GM then swung into action, using its political muscle to maneuver a deal with the Justice Department, which overrode Secretary Pena. Under the deal, GM avoided a recall of the deadly trucks but agreed to spend $51 million for research and other safety programs, with only part of the money going to the government.
GM retained substantial flexibility about how to pay out the money. Over four of the five years of GM payments, it distributed $5 million to Safe Kids, which is now virtually an adjunct of GM. It also gave money to several NHTSA trauma centers, securing in return access to crash data long kept secret from the public. GM funded a number of organizations that are similarly beholden to the company, including the national and state Safety Councils ($215,000), state highway safety offices ($3.5 million) and the Safe America Foundation ($1.9 million).
Thus, not only did GM avoid having to spend hundreds of millions of dollars to recall and fix these horribly dangerous vehicles, but it was able to use this “blood money” to influence the programs and voice of safety groups.
So we still have the deadly vehicles on the roads, and the owners still are paying the ultimate price of death and injury.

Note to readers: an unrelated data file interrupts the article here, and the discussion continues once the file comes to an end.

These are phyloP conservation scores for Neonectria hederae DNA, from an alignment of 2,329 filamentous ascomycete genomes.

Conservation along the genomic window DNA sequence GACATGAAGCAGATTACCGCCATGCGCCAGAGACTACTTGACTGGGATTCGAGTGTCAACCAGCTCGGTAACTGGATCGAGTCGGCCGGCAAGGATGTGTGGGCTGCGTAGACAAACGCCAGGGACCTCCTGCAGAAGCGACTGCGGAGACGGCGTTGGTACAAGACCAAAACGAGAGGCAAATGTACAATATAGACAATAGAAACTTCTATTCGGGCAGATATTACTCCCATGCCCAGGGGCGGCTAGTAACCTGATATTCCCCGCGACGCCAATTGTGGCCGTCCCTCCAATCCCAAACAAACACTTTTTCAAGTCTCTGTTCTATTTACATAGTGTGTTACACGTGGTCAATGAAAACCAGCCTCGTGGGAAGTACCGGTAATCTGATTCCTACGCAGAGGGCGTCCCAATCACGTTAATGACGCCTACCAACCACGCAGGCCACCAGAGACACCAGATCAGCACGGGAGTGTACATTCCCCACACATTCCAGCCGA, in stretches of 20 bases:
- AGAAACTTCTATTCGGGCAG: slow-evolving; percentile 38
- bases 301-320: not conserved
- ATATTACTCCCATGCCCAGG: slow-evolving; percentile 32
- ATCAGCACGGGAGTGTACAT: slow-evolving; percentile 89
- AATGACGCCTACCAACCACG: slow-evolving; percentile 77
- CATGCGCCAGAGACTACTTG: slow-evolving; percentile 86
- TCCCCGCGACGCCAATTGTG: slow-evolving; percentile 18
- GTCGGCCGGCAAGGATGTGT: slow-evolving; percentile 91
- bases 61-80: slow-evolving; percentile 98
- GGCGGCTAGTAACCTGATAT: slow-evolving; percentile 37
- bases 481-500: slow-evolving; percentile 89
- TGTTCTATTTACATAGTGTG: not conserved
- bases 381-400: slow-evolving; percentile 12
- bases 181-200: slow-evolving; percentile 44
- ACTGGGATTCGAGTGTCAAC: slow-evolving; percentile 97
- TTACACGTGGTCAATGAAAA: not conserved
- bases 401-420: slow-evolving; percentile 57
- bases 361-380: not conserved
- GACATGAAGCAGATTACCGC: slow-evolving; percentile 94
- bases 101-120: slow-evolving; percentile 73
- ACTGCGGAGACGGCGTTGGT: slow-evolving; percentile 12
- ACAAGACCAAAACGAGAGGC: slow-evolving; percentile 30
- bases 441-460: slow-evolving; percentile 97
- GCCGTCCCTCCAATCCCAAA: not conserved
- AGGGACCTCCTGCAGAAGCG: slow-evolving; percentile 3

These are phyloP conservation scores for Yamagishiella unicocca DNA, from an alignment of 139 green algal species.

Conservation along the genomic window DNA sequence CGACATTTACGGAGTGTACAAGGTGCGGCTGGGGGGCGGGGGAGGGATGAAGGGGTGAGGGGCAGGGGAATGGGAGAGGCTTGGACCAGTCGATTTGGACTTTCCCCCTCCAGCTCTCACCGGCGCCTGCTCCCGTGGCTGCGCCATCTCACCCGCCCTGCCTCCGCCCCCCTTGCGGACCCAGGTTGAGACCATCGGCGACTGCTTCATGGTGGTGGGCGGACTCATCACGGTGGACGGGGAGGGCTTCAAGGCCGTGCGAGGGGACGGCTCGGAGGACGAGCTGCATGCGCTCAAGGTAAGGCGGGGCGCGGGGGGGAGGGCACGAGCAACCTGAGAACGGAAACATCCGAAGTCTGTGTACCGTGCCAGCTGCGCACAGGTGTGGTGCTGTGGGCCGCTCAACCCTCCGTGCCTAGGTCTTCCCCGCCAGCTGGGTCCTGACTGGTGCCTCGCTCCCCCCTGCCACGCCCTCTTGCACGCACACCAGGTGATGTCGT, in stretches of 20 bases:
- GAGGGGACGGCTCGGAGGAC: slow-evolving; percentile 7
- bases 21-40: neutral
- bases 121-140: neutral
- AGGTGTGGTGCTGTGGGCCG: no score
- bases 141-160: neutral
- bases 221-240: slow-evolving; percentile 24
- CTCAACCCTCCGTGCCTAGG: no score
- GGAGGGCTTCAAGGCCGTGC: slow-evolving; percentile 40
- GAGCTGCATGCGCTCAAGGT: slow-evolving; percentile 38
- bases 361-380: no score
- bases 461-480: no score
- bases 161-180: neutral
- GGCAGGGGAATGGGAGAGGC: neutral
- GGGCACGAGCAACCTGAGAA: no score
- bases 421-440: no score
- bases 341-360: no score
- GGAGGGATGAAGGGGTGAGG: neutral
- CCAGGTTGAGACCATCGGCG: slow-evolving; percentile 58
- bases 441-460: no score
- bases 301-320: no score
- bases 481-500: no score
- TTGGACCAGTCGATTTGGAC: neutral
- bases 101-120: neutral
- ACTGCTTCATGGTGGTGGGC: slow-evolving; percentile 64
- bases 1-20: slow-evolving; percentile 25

Switch gears now to the courtroom. After the Justice Department deal, GM was hit by a flurry of class action lawsuits seeking the recall of the trucks. After Public Citizen and the Center for Auto Safety intervened and objected to one inadequate settlement, a federal court rejected it. We then negotiated for a better settlement in a Louisiana class action case.
That settlement required GM to pay $4.1 million for research on fire crashes, but GM refused to spend a penny on C/K trucks. Instead, the class attorneys, from their own pockets, set up a $1 million research fund to develop and implement a fix for the C/K tanks. GM agreed to give truck owners coupons for $1,000 good towards the purchase of a new GM truck or van, a not so subtle marketing device. Further, up to $4 million (from up to $5 per coupon) will be available to secure the mass production and distribution of a successful retrofit for the side saddle fuel tanks.
The $1 million from the class action attorneys has been used to create the Automotive Safety Research Institute, which is being run by former NHTSA Deputy Associate Administrator for Research Dr. Kennerly Digges. The first payments of the $4.1 million for fire safety research are to be received by the Institute this year.
Using the $1 million, Dr. Digges over the past year has designed a safe fuel tank that can be placed inside — rather than outside — the frame of the 1973-1987 C/K trucks. It has been tested in a 50 mph side crash with a full-size GM s Chevrolet Caprice the same test used by DOT s Secretary Pena.
The truck owners deserve a safe tank. They have waited far too long for GM or the government to act to prevent these horrible deaths. With GM finally mailing out coupons to owners and the new fuel tank having been tested, we are alerting all C/K truck owners that they have the option of getting their truck fixed, even though GM refused to meet this obligation directly or allow their dealers to help.
NOTE: Consumers who want to learn more about obtaining a retrofit gas tank should contact the Automotive Safety Research Institute.